Even as recent developments have caused NASA and ESA to shutter a number of activities for developmental rockets and space probes, work that supports the crewed International Space Station remains essential, and those operations remain a continued priority.
Next up is the April 9 Soyuz mission to the ISS, which will carry three crew up and down from the ISS. Then in May, apart from the celebrated launch of the new Crew Dragon capsule, Japan hopes to send up the Kounotori 9 cargo module on 21 May 2020 at 1130 UT, with a launch window open as late as 30 June 2020.
The launches are marking a period of renewal in crewed spaceflight. While the landmark flight of Crew Dragon has been hotly anticipated, Kounotori 9 is also a significant moment, the planned last flight of the original HII Transfer Vehicle (HTV), as JAXA moves to an updated HTV-X capsule and H3 rocket, both larger and capable of supporting both the ISS and the proposed Lunar Gateway space station.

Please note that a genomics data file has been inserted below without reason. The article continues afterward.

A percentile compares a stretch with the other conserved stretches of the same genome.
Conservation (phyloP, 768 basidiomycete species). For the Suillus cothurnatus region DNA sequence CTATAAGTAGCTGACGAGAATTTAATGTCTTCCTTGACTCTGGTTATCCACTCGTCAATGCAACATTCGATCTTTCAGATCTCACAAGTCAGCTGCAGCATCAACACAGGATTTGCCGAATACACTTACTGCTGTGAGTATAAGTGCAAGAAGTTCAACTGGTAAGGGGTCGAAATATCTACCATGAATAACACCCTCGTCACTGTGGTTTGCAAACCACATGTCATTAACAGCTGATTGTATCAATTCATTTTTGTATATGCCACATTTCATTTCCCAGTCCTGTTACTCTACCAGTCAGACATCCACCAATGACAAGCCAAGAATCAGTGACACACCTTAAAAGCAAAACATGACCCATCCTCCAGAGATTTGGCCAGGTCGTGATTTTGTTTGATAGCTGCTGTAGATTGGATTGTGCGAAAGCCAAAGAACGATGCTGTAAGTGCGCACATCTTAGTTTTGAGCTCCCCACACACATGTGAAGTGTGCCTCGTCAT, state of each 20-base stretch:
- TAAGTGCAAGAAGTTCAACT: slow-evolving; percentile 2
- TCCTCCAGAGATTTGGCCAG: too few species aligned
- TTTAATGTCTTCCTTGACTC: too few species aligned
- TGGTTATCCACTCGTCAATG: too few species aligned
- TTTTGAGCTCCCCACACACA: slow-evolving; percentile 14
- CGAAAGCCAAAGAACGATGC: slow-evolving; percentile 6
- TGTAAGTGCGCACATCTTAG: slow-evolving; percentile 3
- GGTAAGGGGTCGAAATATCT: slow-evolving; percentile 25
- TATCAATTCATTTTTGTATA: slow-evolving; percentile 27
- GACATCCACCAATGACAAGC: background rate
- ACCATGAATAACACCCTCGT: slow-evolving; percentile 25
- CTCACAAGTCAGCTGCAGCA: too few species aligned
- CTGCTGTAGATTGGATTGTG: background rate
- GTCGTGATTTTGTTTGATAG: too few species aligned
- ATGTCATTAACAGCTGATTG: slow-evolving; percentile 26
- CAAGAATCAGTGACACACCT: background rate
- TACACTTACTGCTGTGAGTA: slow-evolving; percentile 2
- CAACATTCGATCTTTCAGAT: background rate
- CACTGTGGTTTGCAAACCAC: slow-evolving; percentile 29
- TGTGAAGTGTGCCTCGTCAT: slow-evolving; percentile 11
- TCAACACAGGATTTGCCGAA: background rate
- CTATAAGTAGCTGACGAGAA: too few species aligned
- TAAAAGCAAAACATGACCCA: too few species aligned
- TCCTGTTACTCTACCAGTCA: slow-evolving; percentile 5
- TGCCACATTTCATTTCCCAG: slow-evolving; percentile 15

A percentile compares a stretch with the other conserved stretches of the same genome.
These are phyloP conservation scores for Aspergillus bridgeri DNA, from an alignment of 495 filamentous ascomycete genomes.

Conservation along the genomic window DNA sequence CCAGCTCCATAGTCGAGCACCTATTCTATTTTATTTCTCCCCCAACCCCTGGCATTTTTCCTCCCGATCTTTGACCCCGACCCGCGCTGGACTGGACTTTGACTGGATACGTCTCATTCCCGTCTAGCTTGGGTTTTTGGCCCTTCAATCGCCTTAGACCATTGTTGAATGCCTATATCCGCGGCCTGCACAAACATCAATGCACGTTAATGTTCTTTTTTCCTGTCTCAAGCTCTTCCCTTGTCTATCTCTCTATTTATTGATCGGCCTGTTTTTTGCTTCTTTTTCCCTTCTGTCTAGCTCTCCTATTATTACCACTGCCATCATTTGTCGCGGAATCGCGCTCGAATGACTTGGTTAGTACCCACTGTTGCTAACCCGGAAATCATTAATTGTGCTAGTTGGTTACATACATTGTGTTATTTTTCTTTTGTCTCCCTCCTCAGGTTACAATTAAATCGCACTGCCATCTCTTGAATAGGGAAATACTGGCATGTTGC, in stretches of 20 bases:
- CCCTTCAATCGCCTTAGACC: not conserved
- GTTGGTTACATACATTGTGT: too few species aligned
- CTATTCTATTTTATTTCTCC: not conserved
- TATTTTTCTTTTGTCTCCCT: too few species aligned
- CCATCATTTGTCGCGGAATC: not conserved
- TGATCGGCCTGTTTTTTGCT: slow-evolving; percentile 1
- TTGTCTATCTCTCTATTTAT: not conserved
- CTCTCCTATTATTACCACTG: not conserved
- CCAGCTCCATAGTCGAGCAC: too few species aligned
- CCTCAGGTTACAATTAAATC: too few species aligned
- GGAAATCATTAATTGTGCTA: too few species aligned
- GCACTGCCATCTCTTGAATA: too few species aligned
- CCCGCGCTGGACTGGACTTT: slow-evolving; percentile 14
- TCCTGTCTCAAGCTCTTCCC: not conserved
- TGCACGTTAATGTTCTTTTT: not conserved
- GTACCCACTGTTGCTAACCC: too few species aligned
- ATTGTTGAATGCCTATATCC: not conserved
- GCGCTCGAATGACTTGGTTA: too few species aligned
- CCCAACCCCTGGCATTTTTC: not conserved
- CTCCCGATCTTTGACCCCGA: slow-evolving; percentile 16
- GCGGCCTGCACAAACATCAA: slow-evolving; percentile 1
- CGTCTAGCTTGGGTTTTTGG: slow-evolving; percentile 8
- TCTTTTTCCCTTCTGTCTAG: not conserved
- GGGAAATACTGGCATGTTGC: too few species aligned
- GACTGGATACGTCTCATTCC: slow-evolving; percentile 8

The recent SpaceX CRS-20 was likewise the last flight of the original Dragon cargo capsule, as future missions will use the updated Cargo Dragon design, which is roughly similar to the new Crew Dragon, just with much less seating, life support, and thruster capacity.